If you’re new to drinking wine, there are some wine terms that you will frequently hear when it comes to discussing wine. To really enjoy the wine-drinking experience, you should take a few minutes to familiarize yourself with the terms so that you can develop your wine personality and likes and dislikes so as not to get drawn in by what others are saying about the wine. It really makes venturing out to try new wines a lot more fun when you understand what you’re tasting. So, let’s dive in!
Acidity- when tasting wine, acidity refers to a wine’s tart, sour, and fresh characteristics. Think about how your lips pucker when drinking lemonade. Wines with high acidity are great with fatty foods because the high acidity level helps to cut through the fattiness of the food. This is why French fries and champagne are a perfect match!
Aerate- similar to breathing; it’s the process of introducing air into the wine.
Balance- a balanced wine is one where all four major components of wine- acidity, alcohol, tannins, fruit, and sugar are in harmony with one another; meaning, there isn’t one more component that is stronger than the other. They are playing nicely with each other. We love balanced wines; they’re the best!
Blends- this refers to wines that contain two or more grape varieties that combine after separate fermentation. Some popular blends include red and white Bordeaux and Cotes de Rhone.
Body- refers to the weight of the wine, meaning how it feels in your mouth. Wines range from light-bodied to full-bodied.
Bouquet- although not a term used frequently these days, bouquet refers to the smell scent, and aroma of the wine.
Breathe- introducing air into the wine.
Chaptalization - the process of adding sugar to unfermented grapes to increase the amount of alcohol in the wine after fermentation.
Corked- No, this isn’t the small pieces of cork you may find floating around in your glass. This refers to wine that has been contaminated by a faulty cork. Unfortunately, this happens in approximately 1 in 12 bottles and has a distinct smell. To see whether your wine is corked, pour a small amount in a glass and swirl around. If you don’t smell any fruit but rather wet cardboard, then the wine is corked. It’s not harmful to drink, but it’s not a pleasant drink either.
Decant- the process of transferring the wine from its bottle to a decanter (typically a glass pitcher of sorts) to aerate the wine or to separate it from any sediment.
Dry- refers to wine that has not been chaptalized; in other words, no sugar added, so it’s not going to be a sweet wine. Where’s the fun in that??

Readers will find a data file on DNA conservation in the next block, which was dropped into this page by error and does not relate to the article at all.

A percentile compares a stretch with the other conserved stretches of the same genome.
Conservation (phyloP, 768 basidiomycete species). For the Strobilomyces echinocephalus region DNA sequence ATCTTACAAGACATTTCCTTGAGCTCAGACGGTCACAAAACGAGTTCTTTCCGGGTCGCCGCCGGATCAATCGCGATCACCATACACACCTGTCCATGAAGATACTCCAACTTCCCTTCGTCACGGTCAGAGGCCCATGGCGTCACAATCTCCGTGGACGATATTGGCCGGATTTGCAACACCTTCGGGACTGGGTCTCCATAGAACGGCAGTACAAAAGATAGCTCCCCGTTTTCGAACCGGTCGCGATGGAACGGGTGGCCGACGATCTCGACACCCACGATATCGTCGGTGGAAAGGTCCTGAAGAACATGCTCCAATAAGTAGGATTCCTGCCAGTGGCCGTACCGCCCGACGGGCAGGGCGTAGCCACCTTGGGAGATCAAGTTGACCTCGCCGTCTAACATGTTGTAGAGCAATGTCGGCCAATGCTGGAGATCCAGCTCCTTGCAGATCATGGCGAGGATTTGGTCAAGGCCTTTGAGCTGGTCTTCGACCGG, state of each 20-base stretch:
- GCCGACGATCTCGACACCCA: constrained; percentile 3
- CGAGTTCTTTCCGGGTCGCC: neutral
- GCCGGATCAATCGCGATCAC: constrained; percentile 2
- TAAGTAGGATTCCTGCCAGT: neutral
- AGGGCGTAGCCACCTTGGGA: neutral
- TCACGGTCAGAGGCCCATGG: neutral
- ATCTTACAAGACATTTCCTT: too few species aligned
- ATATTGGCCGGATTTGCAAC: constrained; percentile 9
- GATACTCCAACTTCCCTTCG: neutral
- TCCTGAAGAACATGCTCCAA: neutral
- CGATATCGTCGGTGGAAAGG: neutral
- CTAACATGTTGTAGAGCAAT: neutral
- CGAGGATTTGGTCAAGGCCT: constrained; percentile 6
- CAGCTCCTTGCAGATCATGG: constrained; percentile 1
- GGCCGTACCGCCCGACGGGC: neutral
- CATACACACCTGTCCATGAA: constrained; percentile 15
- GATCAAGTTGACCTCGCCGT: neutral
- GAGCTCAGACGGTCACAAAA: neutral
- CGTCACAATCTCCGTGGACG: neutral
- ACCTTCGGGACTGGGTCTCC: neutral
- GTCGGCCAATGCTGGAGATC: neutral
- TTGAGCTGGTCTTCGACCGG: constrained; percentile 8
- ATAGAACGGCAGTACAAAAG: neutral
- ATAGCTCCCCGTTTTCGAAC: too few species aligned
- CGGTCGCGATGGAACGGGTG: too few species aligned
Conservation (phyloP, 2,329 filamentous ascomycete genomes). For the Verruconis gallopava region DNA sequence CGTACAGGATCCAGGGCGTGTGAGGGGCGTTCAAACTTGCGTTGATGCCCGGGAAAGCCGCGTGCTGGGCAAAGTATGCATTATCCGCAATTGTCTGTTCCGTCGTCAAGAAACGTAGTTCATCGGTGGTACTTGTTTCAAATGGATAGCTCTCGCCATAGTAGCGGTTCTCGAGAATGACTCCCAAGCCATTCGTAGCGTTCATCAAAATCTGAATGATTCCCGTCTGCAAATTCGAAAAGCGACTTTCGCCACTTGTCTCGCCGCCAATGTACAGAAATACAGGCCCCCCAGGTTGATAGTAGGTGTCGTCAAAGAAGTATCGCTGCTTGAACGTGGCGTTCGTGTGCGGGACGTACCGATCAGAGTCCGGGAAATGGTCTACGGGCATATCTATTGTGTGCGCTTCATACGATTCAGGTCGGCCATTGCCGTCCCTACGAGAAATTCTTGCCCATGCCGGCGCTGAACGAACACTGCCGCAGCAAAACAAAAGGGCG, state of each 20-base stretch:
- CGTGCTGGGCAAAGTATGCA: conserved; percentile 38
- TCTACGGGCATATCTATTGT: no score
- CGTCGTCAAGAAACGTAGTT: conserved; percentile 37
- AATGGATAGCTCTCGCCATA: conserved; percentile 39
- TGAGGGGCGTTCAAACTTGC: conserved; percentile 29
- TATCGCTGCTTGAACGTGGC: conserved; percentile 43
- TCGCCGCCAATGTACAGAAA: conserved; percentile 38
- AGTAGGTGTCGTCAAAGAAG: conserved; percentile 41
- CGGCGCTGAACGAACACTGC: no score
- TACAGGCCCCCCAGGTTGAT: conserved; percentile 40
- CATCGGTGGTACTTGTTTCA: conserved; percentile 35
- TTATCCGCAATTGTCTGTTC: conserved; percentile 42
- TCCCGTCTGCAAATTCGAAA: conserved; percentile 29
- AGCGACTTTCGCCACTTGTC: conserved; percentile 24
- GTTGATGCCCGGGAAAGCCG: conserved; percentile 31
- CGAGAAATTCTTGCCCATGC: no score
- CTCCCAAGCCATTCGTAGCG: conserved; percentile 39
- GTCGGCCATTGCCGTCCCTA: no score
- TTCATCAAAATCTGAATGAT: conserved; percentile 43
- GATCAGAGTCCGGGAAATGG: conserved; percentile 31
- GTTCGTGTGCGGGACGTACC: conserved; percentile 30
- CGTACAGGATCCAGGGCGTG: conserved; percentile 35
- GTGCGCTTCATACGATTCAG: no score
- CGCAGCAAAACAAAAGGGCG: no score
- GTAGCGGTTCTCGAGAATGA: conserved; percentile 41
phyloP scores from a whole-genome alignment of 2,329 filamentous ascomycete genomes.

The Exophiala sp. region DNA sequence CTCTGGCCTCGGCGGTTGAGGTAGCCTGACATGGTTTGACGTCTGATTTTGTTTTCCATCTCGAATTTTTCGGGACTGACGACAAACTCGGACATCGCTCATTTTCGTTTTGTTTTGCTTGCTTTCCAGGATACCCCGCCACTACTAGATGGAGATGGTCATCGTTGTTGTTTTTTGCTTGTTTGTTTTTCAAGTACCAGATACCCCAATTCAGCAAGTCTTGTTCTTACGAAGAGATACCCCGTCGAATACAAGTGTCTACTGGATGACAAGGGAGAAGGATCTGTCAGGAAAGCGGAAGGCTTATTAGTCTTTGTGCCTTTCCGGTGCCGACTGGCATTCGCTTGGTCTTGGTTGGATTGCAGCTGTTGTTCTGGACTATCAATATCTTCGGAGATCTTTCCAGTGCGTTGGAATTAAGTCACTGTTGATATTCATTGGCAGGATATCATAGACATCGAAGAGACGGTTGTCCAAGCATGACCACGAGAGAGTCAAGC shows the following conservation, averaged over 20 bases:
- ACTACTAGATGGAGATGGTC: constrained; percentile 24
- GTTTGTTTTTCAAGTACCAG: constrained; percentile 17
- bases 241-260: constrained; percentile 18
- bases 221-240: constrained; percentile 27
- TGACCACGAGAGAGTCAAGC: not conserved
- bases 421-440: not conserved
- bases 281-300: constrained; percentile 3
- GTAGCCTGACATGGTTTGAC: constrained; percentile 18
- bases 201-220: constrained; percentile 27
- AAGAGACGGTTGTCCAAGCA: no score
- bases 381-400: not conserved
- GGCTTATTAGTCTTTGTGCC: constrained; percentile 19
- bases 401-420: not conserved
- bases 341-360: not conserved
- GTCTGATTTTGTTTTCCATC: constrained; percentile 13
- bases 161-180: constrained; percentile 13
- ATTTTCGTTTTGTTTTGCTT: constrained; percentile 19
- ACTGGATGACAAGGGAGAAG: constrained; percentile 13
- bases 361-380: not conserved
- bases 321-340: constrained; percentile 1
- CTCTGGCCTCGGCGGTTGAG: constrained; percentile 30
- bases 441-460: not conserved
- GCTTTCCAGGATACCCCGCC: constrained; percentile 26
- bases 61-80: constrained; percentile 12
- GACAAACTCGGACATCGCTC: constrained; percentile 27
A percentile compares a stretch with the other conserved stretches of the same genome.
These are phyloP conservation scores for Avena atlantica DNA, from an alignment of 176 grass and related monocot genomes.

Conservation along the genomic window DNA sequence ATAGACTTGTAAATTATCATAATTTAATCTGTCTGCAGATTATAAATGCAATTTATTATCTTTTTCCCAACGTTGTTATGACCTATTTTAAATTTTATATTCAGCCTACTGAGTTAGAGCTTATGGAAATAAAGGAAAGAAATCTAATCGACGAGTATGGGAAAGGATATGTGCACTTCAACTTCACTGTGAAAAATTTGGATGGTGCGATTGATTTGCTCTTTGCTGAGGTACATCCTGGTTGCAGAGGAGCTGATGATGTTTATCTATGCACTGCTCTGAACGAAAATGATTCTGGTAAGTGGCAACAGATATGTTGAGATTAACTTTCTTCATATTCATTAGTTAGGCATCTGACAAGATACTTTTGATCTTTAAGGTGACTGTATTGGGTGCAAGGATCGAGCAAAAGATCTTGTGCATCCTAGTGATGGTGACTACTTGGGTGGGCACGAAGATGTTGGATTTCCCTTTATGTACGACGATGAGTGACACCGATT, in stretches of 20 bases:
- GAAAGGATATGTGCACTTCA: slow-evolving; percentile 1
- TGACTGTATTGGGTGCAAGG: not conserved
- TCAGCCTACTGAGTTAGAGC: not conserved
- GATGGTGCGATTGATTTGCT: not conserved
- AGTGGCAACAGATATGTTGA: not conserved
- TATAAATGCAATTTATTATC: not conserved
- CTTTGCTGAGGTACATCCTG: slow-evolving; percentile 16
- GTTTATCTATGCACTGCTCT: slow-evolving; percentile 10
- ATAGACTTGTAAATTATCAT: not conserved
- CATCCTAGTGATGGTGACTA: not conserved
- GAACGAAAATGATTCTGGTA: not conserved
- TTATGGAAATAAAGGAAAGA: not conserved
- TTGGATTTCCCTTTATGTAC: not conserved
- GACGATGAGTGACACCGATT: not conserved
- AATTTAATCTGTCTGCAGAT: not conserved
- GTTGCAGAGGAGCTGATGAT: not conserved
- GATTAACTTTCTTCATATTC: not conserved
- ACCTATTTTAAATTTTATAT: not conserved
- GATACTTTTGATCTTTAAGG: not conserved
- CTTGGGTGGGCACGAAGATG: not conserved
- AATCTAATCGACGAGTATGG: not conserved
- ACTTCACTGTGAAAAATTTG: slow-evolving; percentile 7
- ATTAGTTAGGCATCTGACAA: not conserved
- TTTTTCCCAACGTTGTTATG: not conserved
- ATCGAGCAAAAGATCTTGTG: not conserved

Earthy- refers to the scent of wine. Old World wines are typically known to be more earthy than New World wines. When thinking about earthy wines, think mushrooms, sage, or forest floor.
Fortified Wine- refers to wine that has brandy added during the fermentation process; this yields to a higher sugar and sweetness content because of the suspended fermentation.
Fruity- refers to a fruity but not necessarily sweet wine. It’s the fruits that you’re tasting in the wine, e.g., berries, melon, or apples. Occasionally, this may produce some sweetness because fruits are naturally sweet, but that will not be the basis of the wine, sweetness that is. Just remember that fruity does not equal sweetness in the wine.
Ice Wine- throwing this one in for fun; this is a wine made from frozen grapes. Austria, Canada, and Germany are leaders in ice wine production.
Legs- refers to how wine sticks to the inside of a wine glass after swirling or drinking.
New World- Regions that are considered New World include North America, South America, Australia, New Zealand, and South Africa. The climates in these regions are typically warmer and produce wines that have higher alcohol content, are riper, fruit-centered, and full-bodied.
Old World- refers to traditional winegrowing regions such as European regions, specifically Italy, France, Spain, Portugal, and Germany, as well as Northern Africa. The climates in these regions tend to produce wines that are lighter-bodied and exhibit more earth, floral, mineral, and earth components.
Oxidized- a wine that is no longer fresh because it’s been exposed to too much air.
Sommelier- someone with a great deal of knowledge of wine as well as a diploma in wine studies.
Spicy- refers to wines that have notes of black pepper, white pepper, cinnamon, allspice, etc. An example of a spicy wine is Malbec.
Tannins- this is the dry sensation you feel in your mouth after taking a sip of red wine. What makes a wine have weak or strong tannins depends on how long the juice sits with the grape seeds, skins, and stems after the grapes have been pressed. The longer the grapes sit, the higher the tannins and the drier the feeling is in your mouth and vice versa.
Terroir- a term used to describe the soil, terrain, and climate that shapes a wine’s character by giving the grapes their unique aroma and flavor.
Vintage- this denotes the year on the label of when the grapes were harvested. This can significantly affect the quality and taste of the wine because of how weather can affect the vines during the growing season. Champagne is typically labeled as N.V.- non-vintage. This means that multiple years were blended to make the wine. These wines are a good value because they’re known for their consistent house style.
Viticulture- this refers to the business of growing grapes.